As part of a podcast series, Disability Horizons Co-founder Martyn Sibley has been interviewing famous and influential disabled people from the top 100 Power list to bring you a collection of entertaining and informative podcasts. In this article, you can hear his discussion about disability in the media with disabled actress Storme Toolis.
I remember years ago being asked to moderate a talk at the BBC. It was for its staff and the talk was on disability and the media. The panel had disabled actors and production staff, and the audience was packed with scriptwriters, casting managers, and directors.
The objective of the talk – to help them to get more disabled people in the media industry, both on and off screen.
Disability in the media
It still stuns me when non-disabled people play disabled characters. However, around twenty years ago we didn’t even have any disabled characters – so we’re making progress.
One of the said reasons for this is talent, or rather lack of it. So should we be asking whether there are talented disabled actors out there? No, we have to first define ‘talent’ and decide if it’s something attainable from birth, with education, or a bit of both.
Naturally, this can’t be easily answered. But most people agree that talent needs to be there from birth. Everyone has talents, just different ones. It’s the hard work that breeds and leads to success.
Therefore if there’s no disabled talent in the media world, we really mean that there’s no nurturing of talent going on in the acting profession. So, we rightly ask why not? Are there no accessible drama schools? Are there no work opportunities available? Are we witnessing discrimination?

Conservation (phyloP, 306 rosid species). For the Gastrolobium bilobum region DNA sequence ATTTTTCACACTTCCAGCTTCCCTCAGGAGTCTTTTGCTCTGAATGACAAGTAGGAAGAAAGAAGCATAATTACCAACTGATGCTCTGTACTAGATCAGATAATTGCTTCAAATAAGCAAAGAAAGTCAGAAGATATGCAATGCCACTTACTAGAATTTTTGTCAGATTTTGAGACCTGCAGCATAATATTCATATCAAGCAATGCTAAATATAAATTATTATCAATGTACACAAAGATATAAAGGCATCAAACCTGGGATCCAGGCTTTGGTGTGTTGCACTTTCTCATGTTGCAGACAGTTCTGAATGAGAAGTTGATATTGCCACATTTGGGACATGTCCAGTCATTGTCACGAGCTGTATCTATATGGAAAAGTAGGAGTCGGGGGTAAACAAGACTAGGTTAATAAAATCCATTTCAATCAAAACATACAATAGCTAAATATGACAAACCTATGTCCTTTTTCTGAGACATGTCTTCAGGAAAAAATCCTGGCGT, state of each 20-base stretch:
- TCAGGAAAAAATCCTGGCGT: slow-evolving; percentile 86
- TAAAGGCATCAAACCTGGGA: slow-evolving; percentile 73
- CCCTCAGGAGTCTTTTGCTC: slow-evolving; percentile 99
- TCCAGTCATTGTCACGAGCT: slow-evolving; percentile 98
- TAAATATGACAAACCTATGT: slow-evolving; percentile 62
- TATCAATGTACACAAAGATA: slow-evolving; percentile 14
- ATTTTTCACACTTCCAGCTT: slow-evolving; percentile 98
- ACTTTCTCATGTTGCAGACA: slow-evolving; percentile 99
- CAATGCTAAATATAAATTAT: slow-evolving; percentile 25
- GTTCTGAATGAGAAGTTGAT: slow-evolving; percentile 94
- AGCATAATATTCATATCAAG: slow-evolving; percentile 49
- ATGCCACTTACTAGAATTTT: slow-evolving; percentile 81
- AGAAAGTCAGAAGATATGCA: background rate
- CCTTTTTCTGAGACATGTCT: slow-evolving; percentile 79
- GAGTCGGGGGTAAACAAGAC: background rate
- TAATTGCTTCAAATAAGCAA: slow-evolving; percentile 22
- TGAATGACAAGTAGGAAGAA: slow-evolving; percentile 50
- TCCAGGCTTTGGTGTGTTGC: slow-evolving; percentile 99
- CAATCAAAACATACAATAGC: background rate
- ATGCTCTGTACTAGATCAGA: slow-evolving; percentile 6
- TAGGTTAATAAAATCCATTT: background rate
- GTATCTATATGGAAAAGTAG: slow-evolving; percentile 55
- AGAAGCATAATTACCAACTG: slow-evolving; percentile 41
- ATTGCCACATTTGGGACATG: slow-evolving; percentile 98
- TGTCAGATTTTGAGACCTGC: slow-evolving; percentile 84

When you peel back the layers more, you start to find disabled actors with amazing talent, and success stories. Maybe things are already on the up?
I first came across Storme Toolis in the Inbetweeners. I vividly remember the scene by the swimming pool, where the lads realised they were stealing her family’s sunbed, making her cry.
However, I went on to find out she’d already had a far bigger break before that…
In this episode of The Martyn Sibley Show, we hear all about Stormes journey into acting. Her dreams, the risks she’s taken, the support she’s had and the setbacks. Plus, a bit about the future.
She’s gone on to work in social education, whilst still growing her acting career. Storme adapted Romeo and Juliet into a play, in turn encouraging all women to love themselves more. Body confidence is so important in today’s world of model-filled adverts.
She also starred in one of the naughty Maltesers adverts, that we all loved for its challenging of stereotypes – and it’s cheekiness.
We do conclude there’s more work to be done. Storme goes to show, at the same time, it’s all there for the taking. If you dare to dream and go for it.
By Martyn Sibley